his year’s North American International Auto Show marks the debut of AutoMobili-D, a new exhibition dedicated to the future of car tech and autonomous vehicles. While we’re still a long way from regularly seeing fully autonomous vehicles on the road, the technology is here, automakers want more of it – and legislators nationwide are putting regulations in place now for future advancement. Here’s where things stand now.
What are they?
Autonomous cars use various radars, sensors, cameras, GPS technology and other devices to perform many driving functions without human input. In theory, they drive themselves. But that’s not the reality – at least not yet.
Who’s making them?
Pretty much every automaker, from Audi to Volvo, Ford to General Motors, is at very least researching autonomous technology, engineering it in labs in Silicon Valley and testing vehicles on tracks and some public roads across the country – Michigan included. Google, too, has made it well known it plans to put a self-driving car on the market in 2020. And plenty of startups are cropping up, sometimes producing the cars themselves or making the technology and getting acquired.
These systems are being tested for everything, from avoiding impending collisions to rerouting you in traffic jams to performing vehicle functions with or without a driver on hand in stop-and-go traffic and at high speeds.
But right now, the most “self-driving” vehicles you can buy come from companies such as Mercedes-Benz, Tesla and Volvo. Under various names, they provide assistance for steering, acceleration and braking at speeds of up to 120 mph in some cases.
How is it legal?
It varies from state to state, but many states are updating vehicle safety laws to accommodate autonomous vehicles now or well into the future.
Gov. Rick Snyder on Dec. 9 signed into law some of the nation’s most sweeping laws regarding autonomous vehicles. They’re now legal on all public roadways in the state and can also be used to pick up and drop off passengers – as Uber announced this fall it would start doing in Pennsylvania.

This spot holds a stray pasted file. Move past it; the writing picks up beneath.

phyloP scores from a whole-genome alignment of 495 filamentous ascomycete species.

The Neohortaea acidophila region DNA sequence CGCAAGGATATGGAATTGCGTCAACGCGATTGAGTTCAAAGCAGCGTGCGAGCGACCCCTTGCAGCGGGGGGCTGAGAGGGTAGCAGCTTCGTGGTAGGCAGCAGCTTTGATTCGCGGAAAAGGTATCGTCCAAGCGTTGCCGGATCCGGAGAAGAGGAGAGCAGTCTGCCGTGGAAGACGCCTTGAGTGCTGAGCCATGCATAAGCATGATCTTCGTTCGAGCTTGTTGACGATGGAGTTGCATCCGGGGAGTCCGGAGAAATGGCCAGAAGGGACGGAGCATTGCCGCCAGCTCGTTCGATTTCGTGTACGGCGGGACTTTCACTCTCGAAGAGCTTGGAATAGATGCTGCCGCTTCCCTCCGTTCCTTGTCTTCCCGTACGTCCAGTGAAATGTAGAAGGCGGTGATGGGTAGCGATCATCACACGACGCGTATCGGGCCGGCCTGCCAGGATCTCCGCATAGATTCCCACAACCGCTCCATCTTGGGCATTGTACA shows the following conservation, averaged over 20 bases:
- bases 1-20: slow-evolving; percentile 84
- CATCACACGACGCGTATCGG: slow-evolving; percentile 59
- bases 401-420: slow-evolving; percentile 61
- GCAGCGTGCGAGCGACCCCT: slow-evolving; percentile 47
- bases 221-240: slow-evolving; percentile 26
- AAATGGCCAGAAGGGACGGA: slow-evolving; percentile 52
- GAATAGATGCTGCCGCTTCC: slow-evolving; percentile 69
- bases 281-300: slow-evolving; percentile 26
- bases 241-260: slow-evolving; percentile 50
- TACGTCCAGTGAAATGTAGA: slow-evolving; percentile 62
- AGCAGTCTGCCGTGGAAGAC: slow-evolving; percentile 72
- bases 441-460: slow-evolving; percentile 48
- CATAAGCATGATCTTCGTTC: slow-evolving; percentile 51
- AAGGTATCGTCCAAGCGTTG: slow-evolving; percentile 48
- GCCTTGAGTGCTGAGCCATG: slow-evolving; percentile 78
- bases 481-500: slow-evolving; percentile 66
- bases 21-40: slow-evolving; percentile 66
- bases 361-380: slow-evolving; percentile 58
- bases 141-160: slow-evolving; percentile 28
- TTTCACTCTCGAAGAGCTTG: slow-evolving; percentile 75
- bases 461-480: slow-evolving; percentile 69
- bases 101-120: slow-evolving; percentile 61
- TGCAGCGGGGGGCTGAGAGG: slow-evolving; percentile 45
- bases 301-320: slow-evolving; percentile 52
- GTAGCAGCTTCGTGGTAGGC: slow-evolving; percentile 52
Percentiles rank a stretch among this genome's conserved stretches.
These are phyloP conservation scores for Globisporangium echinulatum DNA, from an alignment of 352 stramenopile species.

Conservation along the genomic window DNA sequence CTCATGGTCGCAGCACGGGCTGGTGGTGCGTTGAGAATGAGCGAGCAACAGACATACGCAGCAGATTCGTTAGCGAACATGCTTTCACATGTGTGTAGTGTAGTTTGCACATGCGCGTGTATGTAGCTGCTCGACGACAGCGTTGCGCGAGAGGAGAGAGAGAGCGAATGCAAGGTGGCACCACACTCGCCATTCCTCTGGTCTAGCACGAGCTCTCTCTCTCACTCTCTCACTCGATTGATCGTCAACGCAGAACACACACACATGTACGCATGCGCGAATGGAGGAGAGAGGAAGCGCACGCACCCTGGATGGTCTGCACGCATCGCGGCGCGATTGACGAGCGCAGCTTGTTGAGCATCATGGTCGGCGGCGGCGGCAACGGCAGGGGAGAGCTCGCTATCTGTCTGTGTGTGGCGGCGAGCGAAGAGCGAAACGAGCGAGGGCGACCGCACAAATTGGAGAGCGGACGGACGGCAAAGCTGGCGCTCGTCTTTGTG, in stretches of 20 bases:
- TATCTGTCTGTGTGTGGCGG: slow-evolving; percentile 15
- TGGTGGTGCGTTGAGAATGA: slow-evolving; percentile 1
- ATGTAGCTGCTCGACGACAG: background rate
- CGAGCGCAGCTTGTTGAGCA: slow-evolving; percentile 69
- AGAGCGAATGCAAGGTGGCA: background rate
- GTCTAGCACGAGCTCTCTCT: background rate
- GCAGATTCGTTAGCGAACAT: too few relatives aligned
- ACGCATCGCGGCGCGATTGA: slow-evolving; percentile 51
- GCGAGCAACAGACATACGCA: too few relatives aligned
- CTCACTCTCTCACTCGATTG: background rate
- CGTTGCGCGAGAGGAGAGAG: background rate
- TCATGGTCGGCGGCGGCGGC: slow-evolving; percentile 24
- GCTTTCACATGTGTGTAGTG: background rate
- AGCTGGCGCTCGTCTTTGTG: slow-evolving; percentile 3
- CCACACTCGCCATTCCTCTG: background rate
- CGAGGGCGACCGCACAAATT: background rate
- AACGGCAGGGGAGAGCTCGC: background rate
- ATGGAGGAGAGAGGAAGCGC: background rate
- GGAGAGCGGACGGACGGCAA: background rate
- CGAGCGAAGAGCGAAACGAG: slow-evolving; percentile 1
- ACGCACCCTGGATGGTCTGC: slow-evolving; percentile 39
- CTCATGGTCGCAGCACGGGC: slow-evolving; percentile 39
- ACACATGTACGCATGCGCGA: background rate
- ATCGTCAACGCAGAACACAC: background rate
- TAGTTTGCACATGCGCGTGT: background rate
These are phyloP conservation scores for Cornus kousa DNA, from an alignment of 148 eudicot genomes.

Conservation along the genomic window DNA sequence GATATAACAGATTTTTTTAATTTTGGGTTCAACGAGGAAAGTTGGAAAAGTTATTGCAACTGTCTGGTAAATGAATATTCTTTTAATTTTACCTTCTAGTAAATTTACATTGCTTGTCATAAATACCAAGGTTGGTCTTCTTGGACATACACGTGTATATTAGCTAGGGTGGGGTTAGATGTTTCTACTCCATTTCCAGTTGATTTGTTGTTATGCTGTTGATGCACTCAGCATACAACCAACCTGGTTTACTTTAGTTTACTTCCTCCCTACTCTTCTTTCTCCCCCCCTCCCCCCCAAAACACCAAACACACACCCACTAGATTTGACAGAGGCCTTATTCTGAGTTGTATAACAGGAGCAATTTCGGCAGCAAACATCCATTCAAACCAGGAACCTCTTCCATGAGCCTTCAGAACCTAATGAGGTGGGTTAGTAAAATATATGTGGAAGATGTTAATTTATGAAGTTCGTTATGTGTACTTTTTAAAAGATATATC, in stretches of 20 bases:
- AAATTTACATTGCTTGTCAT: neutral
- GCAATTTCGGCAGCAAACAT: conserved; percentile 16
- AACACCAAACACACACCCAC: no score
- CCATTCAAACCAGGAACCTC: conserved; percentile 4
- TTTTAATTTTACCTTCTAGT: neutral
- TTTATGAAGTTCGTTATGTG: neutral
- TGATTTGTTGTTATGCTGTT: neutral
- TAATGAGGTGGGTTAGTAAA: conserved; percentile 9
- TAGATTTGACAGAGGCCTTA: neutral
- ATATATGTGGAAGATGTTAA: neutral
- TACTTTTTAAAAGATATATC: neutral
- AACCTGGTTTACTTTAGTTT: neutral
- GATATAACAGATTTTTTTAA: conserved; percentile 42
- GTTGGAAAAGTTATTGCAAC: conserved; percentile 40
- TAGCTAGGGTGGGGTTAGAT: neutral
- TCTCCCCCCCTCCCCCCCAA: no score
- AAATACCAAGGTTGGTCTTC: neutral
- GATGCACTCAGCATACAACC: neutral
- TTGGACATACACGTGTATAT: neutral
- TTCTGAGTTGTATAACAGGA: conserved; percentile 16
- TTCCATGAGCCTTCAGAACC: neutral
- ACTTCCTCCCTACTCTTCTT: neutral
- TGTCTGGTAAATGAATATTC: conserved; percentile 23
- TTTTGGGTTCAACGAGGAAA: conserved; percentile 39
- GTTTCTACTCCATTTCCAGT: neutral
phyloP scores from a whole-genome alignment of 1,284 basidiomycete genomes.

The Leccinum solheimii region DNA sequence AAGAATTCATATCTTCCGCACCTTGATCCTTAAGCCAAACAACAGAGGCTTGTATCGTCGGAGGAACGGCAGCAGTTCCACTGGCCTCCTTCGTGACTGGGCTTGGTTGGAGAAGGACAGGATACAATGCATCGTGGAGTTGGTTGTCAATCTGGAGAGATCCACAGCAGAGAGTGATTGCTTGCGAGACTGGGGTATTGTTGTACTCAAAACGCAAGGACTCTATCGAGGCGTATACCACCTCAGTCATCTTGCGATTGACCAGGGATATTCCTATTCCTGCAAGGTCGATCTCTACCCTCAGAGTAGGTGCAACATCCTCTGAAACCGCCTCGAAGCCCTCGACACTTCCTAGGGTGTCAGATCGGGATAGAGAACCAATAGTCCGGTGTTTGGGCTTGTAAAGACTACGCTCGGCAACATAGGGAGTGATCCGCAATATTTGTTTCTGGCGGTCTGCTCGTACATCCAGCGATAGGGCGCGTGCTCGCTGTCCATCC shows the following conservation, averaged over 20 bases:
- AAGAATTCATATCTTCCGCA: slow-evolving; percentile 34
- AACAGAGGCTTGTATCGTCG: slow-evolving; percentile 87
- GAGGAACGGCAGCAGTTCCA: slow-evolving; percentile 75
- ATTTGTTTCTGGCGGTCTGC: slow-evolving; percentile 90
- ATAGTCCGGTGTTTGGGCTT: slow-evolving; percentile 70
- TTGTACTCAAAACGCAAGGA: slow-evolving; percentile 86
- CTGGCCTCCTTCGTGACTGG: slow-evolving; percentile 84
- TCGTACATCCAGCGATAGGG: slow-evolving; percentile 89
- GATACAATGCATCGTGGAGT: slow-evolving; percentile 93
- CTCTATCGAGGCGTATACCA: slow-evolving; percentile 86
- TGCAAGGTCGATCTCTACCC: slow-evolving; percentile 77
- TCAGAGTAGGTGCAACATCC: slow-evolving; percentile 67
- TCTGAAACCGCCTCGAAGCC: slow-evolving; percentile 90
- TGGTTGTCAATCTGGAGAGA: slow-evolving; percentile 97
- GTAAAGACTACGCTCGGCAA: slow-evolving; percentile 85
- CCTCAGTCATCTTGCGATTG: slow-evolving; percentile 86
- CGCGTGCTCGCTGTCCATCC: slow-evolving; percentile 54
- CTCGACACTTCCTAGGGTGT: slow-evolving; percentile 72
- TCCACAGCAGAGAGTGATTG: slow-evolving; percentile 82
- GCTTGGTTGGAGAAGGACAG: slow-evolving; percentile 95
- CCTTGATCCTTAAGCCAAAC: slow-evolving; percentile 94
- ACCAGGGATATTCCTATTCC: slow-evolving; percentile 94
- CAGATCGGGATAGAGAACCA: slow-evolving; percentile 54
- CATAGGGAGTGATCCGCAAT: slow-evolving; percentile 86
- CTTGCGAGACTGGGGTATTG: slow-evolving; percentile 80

Autonomous cars operating in Michigan will also not be required to have a conventional steering wheel and pedals, something that runs counter to the mood of federal legislators who, as of now, have guidelines but not laws on the matter.
Other states, such as California, have taken some of these steps in the last couple of years to set up legislation to allow autonomous cars and open up more testing in real-life traffic situations in the hopes of improving the technology and learning more about it.
Will they replace drivers?
Not exactly, but maybe watch your back in the next few years if you drive Uber or a similar service.
Uber in September launched a pilot program of autonomous UberX cars in Pittsburgh and has also partnered with Volvo to build the basis of new autonomous vehicle using parts from some of that company’s line of cars. GM has also tried to tie the knot with Lyft but plans on launching autonomous car-sharing based on the all-electric Chevy Bolt.
Google’s car also aims to replace drivers, but if it reaches production by its target 2020 date, legislation may not necessarily allow for Google’s vision – or Uber or Lyft’s, either.
Michigan’s new laws may be among the nation’s most welcoming to the self-driving concept in the country, but no company is ready to withdraw all of their drivers just yet.
What does this mean for me?
Today, you can buy a number of cars with autonomous driving abilities – they just don’t exactly drive themselves yet. They require some driver input and, for liability and legislative reasons, require your attention. What they are able to do is help prevent collisions and reduce driver fatigue, meaning it will compensate should your attention become divided for a few seconds.
The technology to allow drivers to enter a destination in a navigation screen and let the car do everything else is coming together. But the question from automakers, lawmakers and the public is whether drivers and our roads are ready for that yet.
Much of the future of autonomous cars has yet to be mapped. Until then, keep both hands on the wheel and greet your human Uber driver when you get in their car.